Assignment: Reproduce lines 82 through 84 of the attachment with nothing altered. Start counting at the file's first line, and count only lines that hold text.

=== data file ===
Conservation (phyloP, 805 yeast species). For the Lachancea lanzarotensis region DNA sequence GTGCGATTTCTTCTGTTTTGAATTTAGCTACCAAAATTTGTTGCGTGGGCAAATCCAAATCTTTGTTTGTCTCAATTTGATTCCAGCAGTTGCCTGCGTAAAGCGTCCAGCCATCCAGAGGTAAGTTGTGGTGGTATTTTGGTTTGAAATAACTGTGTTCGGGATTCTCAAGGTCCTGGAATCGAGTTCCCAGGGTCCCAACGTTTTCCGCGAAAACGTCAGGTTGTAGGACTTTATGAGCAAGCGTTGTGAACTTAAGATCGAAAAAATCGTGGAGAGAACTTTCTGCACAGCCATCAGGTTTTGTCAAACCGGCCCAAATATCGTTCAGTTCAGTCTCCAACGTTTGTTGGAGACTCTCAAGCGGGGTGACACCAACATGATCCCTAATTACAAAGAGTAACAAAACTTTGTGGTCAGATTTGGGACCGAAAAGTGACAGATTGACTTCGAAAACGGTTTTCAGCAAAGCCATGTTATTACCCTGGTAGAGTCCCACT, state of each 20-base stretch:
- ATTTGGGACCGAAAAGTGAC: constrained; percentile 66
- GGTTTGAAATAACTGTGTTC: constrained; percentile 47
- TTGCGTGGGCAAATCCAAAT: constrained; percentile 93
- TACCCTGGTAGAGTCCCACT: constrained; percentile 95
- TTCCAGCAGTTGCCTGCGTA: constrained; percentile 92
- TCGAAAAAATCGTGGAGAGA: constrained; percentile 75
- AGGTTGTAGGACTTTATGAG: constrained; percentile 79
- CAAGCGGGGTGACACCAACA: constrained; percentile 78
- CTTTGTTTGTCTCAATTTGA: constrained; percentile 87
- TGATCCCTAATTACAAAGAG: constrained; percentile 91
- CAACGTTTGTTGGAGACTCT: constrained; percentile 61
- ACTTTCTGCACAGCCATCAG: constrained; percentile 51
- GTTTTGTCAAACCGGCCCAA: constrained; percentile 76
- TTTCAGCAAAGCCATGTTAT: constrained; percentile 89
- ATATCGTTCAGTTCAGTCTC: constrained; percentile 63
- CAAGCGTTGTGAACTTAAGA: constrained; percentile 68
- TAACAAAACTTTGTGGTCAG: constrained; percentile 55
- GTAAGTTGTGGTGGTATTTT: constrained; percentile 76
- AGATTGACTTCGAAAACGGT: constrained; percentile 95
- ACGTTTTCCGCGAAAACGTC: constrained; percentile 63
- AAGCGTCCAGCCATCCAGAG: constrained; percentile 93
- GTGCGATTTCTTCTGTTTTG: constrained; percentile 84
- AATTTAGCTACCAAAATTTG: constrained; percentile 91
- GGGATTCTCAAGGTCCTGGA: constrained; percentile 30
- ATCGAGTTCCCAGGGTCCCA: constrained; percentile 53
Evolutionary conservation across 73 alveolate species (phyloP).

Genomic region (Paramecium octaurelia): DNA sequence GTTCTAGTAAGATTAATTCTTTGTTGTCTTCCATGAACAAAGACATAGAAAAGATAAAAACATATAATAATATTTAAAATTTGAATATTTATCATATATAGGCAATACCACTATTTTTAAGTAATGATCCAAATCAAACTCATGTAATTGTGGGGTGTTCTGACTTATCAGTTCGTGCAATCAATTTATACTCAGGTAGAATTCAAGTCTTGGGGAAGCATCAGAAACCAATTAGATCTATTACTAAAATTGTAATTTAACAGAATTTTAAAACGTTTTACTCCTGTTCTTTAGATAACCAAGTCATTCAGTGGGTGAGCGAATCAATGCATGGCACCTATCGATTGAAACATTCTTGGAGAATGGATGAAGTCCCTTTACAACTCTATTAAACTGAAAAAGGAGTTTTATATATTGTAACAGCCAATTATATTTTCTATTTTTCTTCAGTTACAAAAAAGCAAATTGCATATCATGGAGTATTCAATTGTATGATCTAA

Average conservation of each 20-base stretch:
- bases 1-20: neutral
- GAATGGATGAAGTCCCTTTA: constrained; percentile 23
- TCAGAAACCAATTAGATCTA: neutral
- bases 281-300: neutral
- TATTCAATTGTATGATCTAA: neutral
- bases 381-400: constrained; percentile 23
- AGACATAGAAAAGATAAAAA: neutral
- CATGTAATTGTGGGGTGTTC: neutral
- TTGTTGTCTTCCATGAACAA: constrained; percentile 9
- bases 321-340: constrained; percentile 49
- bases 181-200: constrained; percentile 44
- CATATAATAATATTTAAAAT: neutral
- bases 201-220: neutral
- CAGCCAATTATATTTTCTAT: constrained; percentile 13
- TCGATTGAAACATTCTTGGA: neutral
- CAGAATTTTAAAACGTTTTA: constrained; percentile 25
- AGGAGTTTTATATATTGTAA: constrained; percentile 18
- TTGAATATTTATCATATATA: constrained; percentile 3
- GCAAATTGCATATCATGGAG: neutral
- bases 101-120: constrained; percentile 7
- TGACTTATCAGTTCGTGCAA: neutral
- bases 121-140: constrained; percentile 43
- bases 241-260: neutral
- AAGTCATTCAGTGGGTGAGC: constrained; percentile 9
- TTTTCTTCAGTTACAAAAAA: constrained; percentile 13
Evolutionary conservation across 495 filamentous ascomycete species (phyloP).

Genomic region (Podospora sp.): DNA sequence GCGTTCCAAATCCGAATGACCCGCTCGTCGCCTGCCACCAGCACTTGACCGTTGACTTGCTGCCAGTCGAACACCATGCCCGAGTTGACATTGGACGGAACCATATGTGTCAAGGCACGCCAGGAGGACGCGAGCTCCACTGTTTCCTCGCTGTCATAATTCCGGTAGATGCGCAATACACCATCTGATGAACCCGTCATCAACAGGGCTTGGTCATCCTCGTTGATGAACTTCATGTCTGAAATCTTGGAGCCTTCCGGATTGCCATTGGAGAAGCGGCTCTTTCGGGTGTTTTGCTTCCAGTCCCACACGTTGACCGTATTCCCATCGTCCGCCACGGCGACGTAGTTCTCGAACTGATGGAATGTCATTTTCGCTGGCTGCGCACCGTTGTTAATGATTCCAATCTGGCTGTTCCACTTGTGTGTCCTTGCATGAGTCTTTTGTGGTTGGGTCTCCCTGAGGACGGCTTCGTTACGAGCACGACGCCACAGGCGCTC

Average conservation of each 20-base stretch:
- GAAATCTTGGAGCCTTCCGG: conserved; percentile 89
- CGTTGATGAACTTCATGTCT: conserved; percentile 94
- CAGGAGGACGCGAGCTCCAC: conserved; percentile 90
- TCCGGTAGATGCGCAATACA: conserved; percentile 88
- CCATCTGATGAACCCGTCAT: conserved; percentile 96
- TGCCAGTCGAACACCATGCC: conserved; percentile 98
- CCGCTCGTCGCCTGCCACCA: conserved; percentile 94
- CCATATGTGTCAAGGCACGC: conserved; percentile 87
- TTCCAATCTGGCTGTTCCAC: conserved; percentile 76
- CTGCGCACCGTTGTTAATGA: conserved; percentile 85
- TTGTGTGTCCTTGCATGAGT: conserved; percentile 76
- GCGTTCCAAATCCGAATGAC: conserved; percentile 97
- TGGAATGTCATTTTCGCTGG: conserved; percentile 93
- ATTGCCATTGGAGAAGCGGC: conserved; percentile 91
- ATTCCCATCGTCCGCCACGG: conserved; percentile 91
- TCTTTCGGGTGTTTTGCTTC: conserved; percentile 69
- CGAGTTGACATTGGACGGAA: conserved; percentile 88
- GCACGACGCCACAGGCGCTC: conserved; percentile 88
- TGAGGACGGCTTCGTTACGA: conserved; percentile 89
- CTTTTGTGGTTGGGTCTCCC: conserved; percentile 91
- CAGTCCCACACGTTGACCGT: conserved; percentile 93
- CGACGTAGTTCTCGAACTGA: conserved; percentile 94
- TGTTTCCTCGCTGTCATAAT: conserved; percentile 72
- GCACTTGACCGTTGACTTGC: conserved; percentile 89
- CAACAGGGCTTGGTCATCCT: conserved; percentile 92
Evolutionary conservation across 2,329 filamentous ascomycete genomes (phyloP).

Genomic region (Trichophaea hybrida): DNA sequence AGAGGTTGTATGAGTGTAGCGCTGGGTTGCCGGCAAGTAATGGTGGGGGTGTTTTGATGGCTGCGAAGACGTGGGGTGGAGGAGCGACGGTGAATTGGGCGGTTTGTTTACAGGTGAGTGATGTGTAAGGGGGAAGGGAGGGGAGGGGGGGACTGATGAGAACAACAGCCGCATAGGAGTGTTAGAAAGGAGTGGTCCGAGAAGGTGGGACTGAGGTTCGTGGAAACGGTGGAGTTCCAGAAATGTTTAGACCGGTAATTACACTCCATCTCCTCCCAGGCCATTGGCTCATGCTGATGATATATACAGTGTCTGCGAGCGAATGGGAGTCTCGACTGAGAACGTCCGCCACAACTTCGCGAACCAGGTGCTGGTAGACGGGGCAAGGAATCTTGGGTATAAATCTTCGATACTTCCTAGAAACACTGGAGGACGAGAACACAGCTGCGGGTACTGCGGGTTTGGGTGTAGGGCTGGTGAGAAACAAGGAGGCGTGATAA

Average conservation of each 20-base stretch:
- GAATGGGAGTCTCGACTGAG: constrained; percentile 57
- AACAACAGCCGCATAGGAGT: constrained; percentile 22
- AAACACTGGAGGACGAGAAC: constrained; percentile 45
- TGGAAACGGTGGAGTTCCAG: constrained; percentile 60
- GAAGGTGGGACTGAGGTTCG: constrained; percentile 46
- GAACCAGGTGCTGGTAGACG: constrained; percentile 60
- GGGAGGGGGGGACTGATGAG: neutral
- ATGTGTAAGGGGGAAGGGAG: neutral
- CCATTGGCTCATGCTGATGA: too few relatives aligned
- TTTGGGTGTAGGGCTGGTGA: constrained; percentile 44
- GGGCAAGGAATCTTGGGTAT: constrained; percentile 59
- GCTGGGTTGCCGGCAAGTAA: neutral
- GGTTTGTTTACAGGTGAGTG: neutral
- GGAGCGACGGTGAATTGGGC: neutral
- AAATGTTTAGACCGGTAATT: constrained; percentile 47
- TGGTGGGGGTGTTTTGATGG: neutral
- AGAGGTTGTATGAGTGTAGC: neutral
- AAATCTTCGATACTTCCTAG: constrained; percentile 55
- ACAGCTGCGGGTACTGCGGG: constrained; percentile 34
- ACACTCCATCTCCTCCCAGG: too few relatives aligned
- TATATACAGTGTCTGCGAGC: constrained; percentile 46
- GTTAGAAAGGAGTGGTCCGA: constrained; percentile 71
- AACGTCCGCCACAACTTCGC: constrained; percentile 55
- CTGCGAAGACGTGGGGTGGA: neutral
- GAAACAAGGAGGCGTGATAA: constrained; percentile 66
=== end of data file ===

- CAACAGGGCTTGGTCATCCT: conserved; percentile 92
Evolutionary conservation across 2,329 filamentous ascomycete genomes (phyloP).

Genomic region (Trichophaea hybrida): DNA sequence AGAGGTTGTATGAGTGTAGCGCTGGGTTGCCGGCAAGTAATGGTGGGGGTGTTTTGATGGCTGCGAAGACGTGGGGTGGAGGAGCGACGGTGAATTGGGCGGTTTGTTTACAGGTGAGTGATGTGTAAGGGGGAAGGGAGGGGAGGGGGGGACTGATGAGAACAACAGCCGCATAGGAGTGTTAGAAAGGAGTGGTCCGAGAAGGTGGGACTGAGGTTCGTGGAAACGGTGGAGTTCCAGAAATGTTTAGACCGGTAATTACACTCCATCTCCTCCCAGGCCATTGGCTCATGCTGATGATATATACAGTGTCTGCGAGCGAATGGGAGTCTCGACTGAGAACGTCCGCCACAACTTCGCGAACCAGGTGCTGGTAGACGGGGCAAGGAATCTTGGGTATAAATCTTCGATACTTCCTAGAAACACTGGAGGACGAGAACACAGCTGCGGGTACTGCGGGTTTGGGTGTAGGGCTGGTGAGAAACAAGGAGGCGTGATAA